Four Questions to Ask Before You Hit “Publish”

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by Allison Maruska

A friend emailed me a question. She’s written a book and is considering what to do with it.

Her question: “How do you self-publish on Amazon?”

She didn’t mean what buttons to push on KDP that makes the book go live. She meant: “What are the steps necessary to prepare a book for publication?”

I emailed her my response, and as I did so I realized my email was pretty darn close to a blog post. Ergo, I’m sharing it with you.

Some may see self-publishing as an easy way to get your book into the world. It’s not easier. It’s just faster. There are some important questions to ask before hitting “Publish,” else your book will drown before it has a chance to bob once on the water’s surface.

While this post is meant primarily to those considering self-publishing, the following questions apply to ALL publishers and authors. Some publishers have sub-par editors, for example, and no matter which route you take, marketing will mostly fall on you, the author. So you must know everything there is to know about your final product.

 

Question 1: Is my book edited? 

Your book is your masterpiece. Your baby. It can be scary to let someone pick on your baby. It’s easy to get defensive. Here’s the thing, though: nobody’s first draft (or even fifth draft) is perfect. This is why publishers have editors.

Realize that editing is necessary. It’s more than finding typos. It’s cutting boring parts, enhancing character development, and eliminating crutch words, among many, many other things. A cursory self-edit is a good first step (starting with these items is a good idea), but that’s all it is – a first step.

You have a couple of options when it comes to getting your book edited. The most obvious is hiring an editor, but there are different types of editors. Proofreaders will help you find typos and wonky sentence structures. Content editors will point out plot problems.

Another option is to work with good critique partners (read how to find some here). No, they usually aren’t editors, but they are fellow writers who have likely been through the editing gauntlet themselves. CPs come to the table with different experiences and talents, and they bring those to your book.

While hiring an editor is one opinion, that opinion is (hopefully) current on publishing trends and is knowledgeable when it comes to story structure. A CP group gives you a variety of opinions, and you can use the suggestions that best serve your story.

Best case scenario – work with both an editor and a critique group. I’ve found this brings the best results, and I’ve learned a great deal from both.

 

Question 2: Does my book have a professional cover?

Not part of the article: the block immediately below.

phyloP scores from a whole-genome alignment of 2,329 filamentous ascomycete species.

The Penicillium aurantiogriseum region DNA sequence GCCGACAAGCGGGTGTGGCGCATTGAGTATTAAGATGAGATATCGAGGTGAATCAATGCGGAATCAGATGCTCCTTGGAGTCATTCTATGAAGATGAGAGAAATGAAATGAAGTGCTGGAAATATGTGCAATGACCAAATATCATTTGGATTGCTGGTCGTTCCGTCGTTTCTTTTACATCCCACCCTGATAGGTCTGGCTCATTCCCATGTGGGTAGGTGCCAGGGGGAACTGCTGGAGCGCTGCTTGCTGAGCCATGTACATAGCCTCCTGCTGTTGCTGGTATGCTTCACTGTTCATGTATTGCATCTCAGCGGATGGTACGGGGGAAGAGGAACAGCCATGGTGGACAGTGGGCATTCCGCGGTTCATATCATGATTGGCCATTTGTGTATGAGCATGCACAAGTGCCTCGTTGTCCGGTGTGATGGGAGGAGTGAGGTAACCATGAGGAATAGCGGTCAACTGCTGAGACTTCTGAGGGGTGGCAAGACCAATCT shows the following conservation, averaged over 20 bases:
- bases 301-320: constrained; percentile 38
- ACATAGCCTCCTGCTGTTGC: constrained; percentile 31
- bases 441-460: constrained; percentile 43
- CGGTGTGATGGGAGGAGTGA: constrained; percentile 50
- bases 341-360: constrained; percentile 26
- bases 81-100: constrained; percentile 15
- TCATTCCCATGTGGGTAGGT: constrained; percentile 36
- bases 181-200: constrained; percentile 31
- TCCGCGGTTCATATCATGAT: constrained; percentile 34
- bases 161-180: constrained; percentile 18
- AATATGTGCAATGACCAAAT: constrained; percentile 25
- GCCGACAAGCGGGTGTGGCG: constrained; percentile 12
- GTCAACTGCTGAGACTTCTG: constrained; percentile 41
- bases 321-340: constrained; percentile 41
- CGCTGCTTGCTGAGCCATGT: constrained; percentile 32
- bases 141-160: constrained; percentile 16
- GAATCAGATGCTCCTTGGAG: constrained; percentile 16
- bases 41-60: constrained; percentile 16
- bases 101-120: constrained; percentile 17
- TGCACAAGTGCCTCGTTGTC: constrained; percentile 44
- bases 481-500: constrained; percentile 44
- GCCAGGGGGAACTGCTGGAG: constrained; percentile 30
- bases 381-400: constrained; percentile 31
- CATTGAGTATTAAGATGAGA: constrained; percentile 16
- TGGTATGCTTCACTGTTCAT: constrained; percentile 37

I Googled “bad book cover” in search of an image for this point, and now I need eye bleach. *curls into the fetal position and shakes*

Don’t judge a book by its cover is more cliche than truth anymore (and it’s also more about not being prejudgemental in general). Everyone judges books by their covers. I’m certainly not going to read any of the books that popped on that Google image search, and odds are at least a few are good stories.

Your book cover is the first thing a potential reader sees. If they are put off, they won’t open it and read the first page unless they are related to you (and maybe not even then). If you publish and the book isn’t selling, pretty much every piece of advice will say to criticize your cover first (editing second).

Unless you are a graphic designer yourself, do not try to create your own cover. It is worth the money to hire a professional cover designer. Dig into portfolios, get recommendations, seek out the designers of covers you love. I’ve used a few different designers. Read about two of them here.

 

Question 3: Is my book professionally formatted? 

Yes, formatting is boring, and that’s on a good day. On a bad day, you’ve angered the formatting gods and the process is downright maddening (this is especially true of paperback formatting).

But published books are not formatted like your manuscript. You’ll have to go to single spacing, smaller indents, and remove ALL extra spaces and line breaks, or your ebook will not behave on all the devices. For your paperback, you’ll need page numbers and headers.

Once you get the hang of formatting it’s not too difficult. You can also hire this service out if you don’t want to deal with it.

 

Question 4: Do I have a platform? 

If you create a Twitter account the same day you publish and start spamming book promo tweets, you’ll be promptly ignored. Potential readers on social media like to know who the hell you are before you start trying to sell them stuff. And you know what? So do potential agents. When you query, expect to be Googled. They want to see if you have the ability to market yourself.

Build a newsletter email list and/or a blog. Post updates regularly. Start a Facebook author page and Twitter account and work on building your following. Depending on your genre, explore Pinterest, Instagram, Snapchat, and StumbleUpon. And start all of this before you publish. That way, on launch day, you have an audience who will listen to you.

The point of all of this is to make yourself visible. Known. Yes, use your platform to promote your work, but also use it to help and entertain others. Show that you’re a real, interesting person and not a spam-bot. Your pre-published following can make the difference between a successful book launch and your book falling into the abyss.